It’s Oct. 8, 2022, and Tim Mousseau is staring down a very long hallway. He’s wearing a hazmat suit, goggles and gloves, yellow booties over tight-laced boots. He’s breathing through a respirator. The eerie golden panels on either wall reflect the dull fluorescent lights in the ceiling. In the distance — maybe 600 meters ahead — lie the ruins of Reactor No. 4.
Welcome to Chernobyl, site of the world’s largest-ever nuclear disaster. It’s been 36 years since the reactor at the end of the so-called Golden Corridor melted down, and the temporary sarcophagus built to cover it in 1986 is itself now contained within a second 32,000-ton structure, the New Safe Confinement, completed in 2016.
But don’t kid yourself: This remains one of the most toxic places on Earth. Under all that concrete, steel and expert engineering lie an estimated 200 tons of molten corium, 16 tons of uranium and plutonium, and plenty of radioactive dust. And while the toxins at the plant are sequestered, hazards remain. Fallout from the accident contaminated the soil, water and food supply throughout the 1,160-square-mile Chernobyl Exclusion Zone, affecting all manner of living organisms then, now and for centuries to come.
Which is, in fact, the draw. An evolutionary biologist, Mousseau has been studying the effects of ionizing radiation on wildlife at Chernobyl for two decades. Pre-pandemic, he made the trek from his lab at USC to his field lab in northwestern Ukraine a few times a year. And while the Russian invasion in February 2022 further delayed his return, once the war shifted east, he packed a suitcase. “You know, I’ve got my lab there, I’ve got a house, and I’ve got equipment,” he says. “I’ve got ongoing studies. If you don’t show up regularly, nothing gets done.”
Did he need to stare into the nuclear abyss to continue that research? Probably not. But when you’ve devoted so much of your career to studying the effects of the disaster, you don’t turn down the tour.
“VIPs and people with money to get in get shown the Reactor 1 control panel, which is the same as all of them but wasn’t disturbed by the accident,” says Mousseau. “But people who are really interested in the topic want to see Reactor 4. Almost no one gets to see Reactor 4. Since Covid-19, at least, no one had been there except for the director general of the International Atomic Energy Agency, who’d visited a few months earlier.”
The rest of the Exclusion Zone is another matter. In recent years, the once-off limits area around Chernobyl has become a mecca for "dark tourism."
Day-trippers flood the zone aboard tour buses from Kyiv. Many are gamers, says Mousseau, eager to see the wasteland depicted in S.T.A.L.K.E.R, a first-person shooter video game set at Chernobyl. They visit Pripyat, the nearby ghost town where Chernobyl’s workers lived prior to the accident. They gawk at overgrown Soviet-era apartment blocks and what’s left of the city’s amusement park. They take selfies among the ruins.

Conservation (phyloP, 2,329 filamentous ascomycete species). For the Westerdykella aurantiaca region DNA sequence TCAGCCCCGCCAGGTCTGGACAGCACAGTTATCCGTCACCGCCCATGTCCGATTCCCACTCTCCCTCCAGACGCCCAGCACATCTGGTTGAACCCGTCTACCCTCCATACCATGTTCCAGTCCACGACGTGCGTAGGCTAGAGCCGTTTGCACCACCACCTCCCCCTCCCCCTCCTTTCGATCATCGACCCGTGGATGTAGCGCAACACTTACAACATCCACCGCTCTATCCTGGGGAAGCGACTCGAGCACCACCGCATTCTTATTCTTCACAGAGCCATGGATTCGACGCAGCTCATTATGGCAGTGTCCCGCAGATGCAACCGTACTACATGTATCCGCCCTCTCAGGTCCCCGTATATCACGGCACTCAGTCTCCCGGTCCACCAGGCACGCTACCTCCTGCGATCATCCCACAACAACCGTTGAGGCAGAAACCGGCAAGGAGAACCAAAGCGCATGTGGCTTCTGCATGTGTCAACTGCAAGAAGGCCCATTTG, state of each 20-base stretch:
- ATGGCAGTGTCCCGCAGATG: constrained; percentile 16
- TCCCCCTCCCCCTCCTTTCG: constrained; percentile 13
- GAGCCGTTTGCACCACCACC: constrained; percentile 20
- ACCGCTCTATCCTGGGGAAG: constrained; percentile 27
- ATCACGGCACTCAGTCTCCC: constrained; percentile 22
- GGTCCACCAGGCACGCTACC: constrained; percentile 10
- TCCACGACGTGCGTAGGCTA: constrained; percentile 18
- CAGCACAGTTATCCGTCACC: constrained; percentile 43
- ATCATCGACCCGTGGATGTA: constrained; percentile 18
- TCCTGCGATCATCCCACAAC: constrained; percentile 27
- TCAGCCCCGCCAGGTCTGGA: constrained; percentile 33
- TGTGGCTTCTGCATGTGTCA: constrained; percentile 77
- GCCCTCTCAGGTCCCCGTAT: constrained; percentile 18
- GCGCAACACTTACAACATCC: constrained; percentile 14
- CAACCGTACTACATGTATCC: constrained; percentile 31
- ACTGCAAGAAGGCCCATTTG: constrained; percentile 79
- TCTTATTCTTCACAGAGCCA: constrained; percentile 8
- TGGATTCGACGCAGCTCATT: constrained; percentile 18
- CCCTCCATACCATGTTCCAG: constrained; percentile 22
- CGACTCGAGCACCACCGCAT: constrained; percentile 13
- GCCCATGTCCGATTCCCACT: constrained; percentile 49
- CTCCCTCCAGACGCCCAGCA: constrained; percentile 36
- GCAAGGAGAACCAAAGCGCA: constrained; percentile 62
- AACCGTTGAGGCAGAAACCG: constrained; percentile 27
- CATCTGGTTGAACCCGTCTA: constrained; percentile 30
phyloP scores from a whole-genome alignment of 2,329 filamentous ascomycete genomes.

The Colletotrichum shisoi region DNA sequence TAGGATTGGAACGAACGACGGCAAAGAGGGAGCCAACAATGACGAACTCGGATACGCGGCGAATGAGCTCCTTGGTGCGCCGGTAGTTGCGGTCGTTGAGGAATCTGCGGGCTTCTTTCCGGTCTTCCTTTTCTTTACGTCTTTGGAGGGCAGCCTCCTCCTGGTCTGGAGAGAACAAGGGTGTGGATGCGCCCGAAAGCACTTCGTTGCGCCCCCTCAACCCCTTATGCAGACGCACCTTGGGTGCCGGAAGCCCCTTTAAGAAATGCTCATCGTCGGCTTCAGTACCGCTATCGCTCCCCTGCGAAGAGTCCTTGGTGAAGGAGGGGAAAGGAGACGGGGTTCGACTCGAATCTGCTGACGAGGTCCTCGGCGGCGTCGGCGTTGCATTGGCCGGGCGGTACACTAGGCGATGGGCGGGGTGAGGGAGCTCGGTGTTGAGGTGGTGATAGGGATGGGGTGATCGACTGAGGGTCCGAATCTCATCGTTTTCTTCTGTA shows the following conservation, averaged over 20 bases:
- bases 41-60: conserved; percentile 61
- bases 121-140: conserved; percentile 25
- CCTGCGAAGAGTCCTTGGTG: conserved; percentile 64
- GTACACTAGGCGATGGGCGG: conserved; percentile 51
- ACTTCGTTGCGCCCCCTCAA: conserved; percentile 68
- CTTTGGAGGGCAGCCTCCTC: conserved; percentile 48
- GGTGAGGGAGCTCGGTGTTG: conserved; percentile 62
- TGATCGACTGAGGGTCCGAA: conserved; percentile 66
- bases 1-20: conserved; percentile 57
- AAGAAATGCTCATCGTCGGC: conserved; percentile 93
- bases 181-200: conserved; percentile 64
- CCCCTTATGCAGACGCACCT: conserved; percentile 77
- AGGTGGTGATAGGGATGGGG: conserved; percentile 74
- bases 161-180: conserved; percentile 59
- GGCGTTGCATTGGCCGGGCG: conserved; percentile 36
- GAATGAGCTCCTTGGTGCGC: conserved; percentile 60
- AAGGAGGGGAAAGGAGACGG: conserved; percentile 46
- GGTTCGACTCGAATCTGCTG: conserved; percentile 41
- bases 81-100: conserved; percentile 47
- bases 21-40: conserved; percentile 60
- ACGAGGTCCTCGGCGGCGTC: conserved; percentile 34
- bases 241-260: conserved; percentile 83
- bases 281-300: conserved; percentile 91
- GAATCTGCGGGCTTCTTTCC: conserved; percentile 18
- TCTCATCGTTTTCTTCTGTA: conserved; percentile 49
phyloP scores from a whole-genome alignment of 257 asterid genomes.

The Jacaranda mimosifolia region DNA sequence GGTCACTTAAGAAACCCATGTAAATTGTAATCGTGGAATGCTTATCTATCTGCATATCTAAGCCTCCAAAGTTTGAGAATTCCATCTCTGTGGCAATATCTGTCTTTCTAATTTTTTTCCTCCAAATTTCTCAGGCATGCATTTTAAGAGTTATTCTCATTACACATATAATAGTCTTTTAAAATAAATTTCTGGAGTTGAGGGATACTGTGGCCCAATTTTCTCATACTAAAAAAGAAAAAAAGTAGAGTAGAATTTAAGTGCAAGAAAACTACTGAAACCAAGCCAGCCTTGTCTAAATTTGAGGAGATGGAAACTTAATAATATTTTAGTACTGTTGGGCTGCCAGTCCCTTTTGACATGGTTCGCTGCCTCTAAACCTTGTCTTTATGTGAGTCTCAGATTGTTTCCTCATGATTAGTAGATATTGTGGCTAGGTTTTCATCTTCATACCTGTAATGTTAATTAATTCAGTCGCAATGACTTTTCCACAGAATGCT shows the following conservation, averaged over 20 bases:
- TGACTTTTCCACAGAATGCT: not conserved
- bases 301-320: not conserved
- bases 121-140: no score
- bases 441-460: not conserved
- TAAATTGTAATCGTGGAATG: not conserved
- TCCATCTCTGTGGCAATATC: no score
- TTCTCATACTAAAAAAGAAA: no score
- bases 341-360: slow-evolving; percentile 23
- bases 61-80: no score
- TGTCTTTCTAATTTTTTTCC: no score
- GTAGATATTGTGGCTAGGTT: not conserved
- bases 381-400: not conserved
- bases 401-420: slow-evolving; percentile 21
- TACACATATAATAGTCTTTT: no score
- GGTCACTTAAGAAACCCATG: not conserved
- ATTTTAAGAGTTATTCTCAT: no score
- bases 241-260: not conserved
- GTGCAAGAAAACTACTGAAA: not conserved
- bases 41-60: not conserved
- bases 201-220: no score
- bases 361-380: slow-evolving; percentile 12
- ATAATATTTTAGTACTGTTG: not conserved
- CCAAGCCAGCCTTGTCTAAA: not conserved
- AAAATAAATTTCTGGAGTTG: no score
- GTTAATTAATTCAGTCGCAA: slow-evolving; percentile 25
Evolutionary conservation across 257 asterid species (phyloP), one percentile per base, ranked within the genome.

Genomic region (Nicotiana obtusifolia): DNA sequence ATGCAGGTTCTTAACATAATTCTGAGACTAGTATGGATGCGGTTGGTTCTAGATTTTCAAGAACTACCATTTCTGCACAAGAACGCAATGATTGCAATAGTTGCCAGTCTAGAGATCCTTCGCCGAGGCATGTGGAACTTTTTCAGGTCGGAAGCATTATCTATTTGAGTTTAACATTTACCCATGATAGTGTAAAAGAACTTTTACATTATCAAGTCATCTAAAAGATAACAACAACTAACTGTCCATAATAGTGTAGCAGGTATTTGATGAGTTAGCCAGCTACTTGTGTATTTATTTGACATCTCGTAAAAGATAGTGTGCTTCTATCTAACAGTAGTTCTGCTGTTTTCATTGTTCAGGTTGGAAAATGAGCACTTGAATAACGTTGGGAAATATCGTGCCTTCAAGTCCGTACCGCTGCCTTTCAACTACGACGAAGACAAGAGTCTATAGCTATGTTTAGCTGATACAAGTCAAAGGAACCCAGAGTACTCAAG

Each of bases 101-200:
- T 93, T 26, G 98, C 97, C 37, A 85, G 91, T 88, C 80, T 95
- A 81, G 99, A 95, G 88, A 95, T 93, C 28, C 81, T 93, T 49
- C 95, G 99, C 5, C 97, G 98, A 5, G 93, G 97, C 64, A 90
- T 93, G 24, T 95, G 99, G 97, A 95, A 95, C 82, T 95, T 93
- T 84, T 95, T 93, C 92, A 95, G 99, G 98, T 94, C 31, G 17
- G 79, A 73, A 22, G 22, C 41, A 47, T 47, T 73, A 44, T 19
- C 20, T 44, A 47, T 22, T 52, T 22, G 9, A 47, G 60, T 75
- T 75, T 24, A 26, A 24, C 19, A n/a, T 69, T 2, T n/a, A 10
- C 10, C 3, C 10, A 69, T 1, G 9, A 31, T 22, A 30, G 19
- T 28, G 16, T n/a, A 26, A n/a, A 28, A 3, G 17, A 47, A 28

But that’s not Mousseau. The man staring down the Golden Corridor is one of USC’s leading researchers, a former associate vice president for research, graduate school dean and associate dean for research and graduate education. He’s a renowned scientist with a CV to match, not a thrill-seeking apocalypse junkie.
“The opportunity at Chernobyl for an evolutionary biologist, which is the prime conceptual context for everything that I do — it’s unique,” he says. “Every rock we turn over generates some new insight that’s never been touched upon before.”
Into the zone
It started with birds. Scratch that. It started as a lark, Mousseau’s word.
In 1999, USC law school alumnus and donor Bill Murray, ’48, funded a goodwill trip to Chernobyl for several university faculty. Naturalist Rudy Mancke and biology professor James Morris signed on. So did future Arnold School of Public Health Dean Tommy Chandler. Mousseau joined the trip because, well, why not? “It really was kind of a lark,” he says. “It was just, you know, ‘Let’s go see it.’”
But the trip made an impact. The next year, Mousseau was on sabbatical in France with another biologist who had himself visited Chernobyl. As the two discussed their experiences, it became clear they needed to go back.
“We decided, ‘What better place to look for the effects of increased mutation rates?’” says Mousseau. “We know radiation increases mutation rates — people have gotten Nobel Prizes for that — so let’s see if we can see their effects at an ecological scale. Most of the other studies have been done in the lab, you know, zapping things. This was a lab too, but a real-world lab.”
The project started small — Mousseau calls it “kind of a hobby thing.” He and his colleagues would go for a week or two every year to catch birds, take measurements and samples, write a couple papers. But before long, they started to get traction. “The research was getting a lot more attention than we expected,” he says. “There was a huge pent-up interest in these questions, so we ramped it up, and it snowballed into a large number of different projects.”
They looked at cataracts, which are more common among birds exposed to radiation. They looked at fertility and developmental abnormalities. They looked at species populations, feather development, tumor growth and a range of other factors that demonstrate genetic damage. They measured the heads of birds and noticed the diminishing size of their brains.
“We collected data on brain size based on head size measurements for 48 species of birds,” says Mousseau. “But we also measured rodents — voles and mice — and found the same thing, basically smaller brains in the more radioactive areas. This is totally consistent with what we know about the effects of radiation on developing neurons, that neurological development is very vulnerable to ionizing radiation and oxidative stress in general.”
The findings were also consistent with outcomes at Hiroshima, Japan, where high doses of radiation caused mutations in embryos that led to microencephaly, smaller heads and other developmental abnormalities among children born after the atomic bomb. But Mousseau’s findings in the Exclusion Zone were controversial. “It’s just that no one expected this at Chernobyl,” he says. “Some of the nuclear safety folks had been suggesting that radiation levels were just too low to be seeing these kinds of effects.”
Another major discovery from Chernobyl involved the compounding effect of multiple stressors (think: harsh weather, strenuous migration) that put organisms at greater risk.
“Critters living in the wild have a much tougher time, not surprisingly, than critters living in a lab,” Mousseau explains. “When you combine multiple stressors, there’s often a synergy that makes a new stressor like radiation much stronger than you would predict based on laboratory studies. At Chernobyl, there have been enough studies now to know that an organism is about 8.6 times more vulnerable to the effects of radiation overall.”